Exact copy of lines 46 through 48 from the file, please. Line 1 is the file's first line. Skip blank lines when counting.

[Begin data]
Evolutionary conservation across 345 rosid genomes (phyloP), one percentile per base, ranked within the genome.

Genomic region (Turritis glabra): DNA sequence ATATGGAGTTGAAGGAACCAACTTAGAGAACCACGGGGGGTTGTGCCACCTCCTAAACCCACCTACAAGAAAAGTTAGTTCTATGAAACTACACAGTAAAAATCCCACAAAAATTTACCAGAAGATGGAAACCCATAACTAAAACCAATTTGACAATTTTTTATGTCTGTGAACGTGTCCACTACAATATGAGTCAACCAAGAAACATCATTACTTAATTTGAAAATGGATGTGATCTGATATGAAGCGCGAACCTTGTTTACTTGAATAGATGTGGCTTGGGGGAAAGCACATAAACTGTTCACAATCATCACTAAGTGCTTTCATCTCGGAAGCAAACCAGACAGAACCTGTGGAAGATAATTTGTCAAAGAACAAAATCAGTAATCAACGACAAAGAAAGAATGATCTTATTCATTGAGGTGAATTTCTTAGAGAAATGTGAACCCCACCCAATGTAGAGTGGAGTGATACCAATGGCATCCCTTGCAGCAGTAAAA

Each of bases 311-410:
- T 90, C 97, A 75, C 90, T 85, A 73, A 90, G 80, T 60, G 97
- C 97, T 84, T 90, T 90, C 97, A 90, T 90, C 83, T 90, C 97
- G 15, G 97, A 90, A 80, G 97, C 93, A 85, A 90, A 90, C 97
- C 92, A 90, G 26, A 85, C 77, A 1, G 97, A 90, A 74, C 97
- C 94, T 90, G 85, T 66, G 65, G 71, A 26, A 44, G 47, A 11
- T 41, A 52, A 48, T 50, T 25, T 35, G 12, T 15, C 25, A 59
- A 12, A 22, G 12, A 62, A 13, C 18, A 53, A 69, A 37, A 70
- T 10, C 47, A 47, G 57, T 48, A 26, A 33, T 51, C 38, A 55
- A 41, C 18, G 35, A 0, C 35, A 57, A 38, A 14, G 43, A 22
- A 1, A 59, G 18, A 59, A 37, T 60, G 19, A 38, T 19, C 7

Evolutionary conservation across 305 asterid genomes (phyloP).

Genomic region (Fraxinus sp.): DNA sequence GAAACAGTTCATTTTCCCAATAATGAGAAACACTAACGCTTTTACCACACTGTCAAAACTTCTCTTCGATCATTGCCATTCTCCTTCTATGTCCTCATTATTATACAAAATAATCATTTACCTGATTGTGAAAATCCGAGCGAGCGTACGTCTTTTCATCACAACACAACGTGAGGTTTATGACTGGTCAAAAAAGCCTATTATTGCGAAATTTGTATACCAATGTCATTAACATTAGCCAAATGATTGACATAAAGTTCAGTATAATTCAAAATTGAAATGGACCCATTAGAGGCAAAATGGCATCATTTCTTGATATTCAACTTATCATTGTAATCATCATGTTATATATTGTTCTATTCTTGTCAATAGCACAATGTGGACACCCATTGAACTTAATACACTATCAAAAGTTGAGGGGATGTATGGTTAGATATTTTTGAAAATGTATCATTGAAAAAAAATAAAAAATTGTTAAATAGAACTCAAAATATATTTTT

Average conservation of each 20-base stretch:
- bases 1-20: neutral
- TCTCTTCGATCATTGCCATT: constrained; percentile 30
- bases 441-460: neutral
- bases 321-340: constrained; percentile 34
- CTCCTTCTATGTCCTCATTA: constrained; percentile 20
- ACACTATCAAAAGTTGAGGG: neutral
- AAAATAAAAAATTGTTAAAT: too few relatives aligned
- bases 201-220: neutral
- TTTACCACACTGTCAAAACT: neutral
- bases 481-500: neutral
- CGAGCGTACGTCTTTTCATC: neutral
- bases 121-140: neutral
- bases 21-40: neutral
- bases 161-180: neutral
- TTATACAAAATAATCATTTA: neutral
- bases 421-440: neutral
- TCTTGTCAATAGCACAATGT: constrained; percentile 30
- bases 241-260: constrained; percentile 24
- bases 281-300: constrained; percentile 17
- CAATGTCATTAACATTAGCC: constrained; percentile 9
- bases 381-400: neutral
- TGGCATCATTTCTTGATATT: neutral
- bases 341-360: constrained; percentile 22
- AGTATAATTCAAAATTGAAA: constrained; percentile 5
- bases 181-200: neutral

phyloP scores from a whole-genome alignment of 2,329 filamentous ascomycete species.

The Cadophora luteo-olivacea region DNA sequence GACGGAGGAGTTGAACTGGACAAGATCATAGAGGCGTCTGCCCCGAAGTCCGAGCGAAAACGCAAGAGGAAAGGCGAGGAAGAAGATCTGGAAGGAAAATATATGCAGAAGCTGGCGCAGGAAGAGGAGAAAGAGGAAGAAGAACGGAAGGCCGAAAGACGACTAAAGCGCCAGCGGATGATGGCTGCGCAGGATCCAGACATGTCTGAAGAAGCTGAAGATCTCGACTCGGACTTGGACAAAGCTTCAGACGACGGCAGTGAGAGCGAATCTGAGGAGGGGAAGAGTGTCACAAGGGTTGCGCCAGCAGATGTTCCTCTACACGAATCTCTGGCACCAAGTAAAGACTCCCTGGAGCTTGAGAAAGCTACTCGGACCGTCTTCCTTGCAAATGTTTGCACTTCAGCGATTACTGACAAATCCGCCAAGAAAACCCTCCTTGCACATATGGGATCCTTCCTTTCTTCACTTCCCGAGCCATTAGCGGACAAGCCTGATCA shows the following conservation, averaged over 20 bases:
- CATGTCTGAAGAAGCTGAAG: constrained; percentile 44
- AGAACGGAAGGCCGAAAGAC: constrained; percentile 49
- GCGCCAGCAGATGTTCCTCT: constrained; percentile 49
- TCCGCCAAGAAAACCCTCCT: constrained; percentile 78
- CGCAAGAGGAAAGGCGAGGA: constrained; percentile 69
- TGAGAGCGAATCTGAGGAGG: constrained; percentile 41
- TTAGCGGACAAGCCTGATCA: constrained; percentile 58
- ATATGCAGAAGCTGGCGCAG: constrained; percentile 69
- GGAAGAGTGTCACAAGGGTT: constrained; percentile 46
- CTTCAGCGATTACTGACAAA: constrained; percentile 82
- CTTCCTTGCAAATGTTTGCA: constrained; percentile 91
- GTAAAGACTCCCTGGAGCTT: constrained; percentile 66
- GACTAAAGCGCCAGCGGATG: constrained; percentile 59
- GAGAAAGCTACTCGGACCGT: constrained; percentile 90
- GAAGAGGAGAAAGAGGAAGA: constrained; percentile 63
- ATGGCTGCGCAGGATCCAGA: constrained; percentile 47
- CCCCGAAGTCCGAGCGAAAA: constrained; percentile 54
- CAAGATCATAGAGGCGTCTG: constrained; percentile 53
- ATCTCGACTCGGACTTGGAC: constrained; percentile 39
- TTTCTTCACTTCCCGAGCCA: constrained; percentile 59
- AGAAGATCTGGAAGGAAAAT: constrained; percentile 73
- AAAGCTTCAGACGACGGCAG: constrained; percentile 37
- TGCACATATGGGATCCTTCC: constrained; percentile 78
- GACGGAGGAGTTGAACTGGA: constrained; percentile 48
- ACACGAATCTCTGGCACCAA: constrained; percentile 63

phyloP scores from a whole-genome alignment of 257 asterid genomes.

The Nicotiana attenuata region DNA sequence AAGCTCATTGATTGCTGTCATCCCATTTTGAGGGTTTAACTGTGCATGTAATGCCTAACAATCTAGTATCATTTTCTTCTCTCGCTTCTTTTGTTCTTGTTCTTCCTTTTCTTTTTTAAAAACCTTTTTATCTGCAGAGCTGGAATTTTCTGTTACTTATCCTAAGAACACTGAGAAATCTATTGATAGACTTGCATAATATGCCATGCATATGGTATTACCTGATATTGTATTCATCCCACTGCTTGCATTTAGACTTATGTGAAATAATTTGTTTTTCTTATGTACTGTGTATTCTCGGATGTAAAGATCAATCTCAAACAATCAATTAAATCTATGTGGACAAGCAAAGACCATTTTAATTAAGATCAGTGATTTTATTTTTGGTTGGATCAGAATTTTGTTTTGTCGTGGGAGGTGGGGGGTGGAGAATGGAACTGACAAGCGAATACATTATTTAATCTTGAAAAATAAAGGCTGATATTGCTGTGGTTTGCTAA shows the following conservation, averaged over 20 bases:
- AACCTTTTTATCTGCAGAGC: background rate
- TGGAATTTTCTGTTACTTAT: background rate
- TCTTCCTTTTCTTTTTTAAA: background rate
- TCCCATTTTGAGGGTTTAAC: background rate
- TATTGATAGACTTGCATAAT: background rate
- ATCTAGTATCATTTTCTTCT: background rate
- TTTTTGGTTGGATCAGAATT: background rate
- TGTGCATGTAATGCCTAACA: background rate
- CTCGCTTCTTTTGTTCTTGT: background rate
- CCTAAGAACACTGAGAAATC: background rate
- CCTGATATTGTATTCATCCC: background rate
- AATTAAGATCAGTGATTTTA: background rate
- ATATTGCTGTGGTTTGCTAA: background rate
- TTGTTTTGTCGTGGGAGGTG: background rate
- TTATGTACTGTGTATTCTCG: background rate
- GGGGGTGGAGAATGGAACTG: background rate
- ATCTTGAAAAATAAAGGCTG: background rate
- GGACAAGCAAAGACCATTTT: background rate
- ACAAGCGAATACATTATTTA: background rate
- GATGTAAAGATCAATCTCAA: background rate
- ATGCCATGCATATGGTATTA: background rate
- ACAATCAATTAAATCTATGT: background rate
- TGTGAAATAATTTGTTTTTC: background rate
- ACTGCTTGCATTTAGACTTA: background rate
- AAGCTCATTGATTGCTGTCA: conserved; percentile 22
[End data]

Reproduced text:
- GCGCCAGCAGATGTTCCTCT: constrained; percentile 49
- TCCGCCAAGAAAACCCTCCT: constrained; percentile 78
- CGCAAGAGGAAAGGCGAGGA: constrained; percentile 69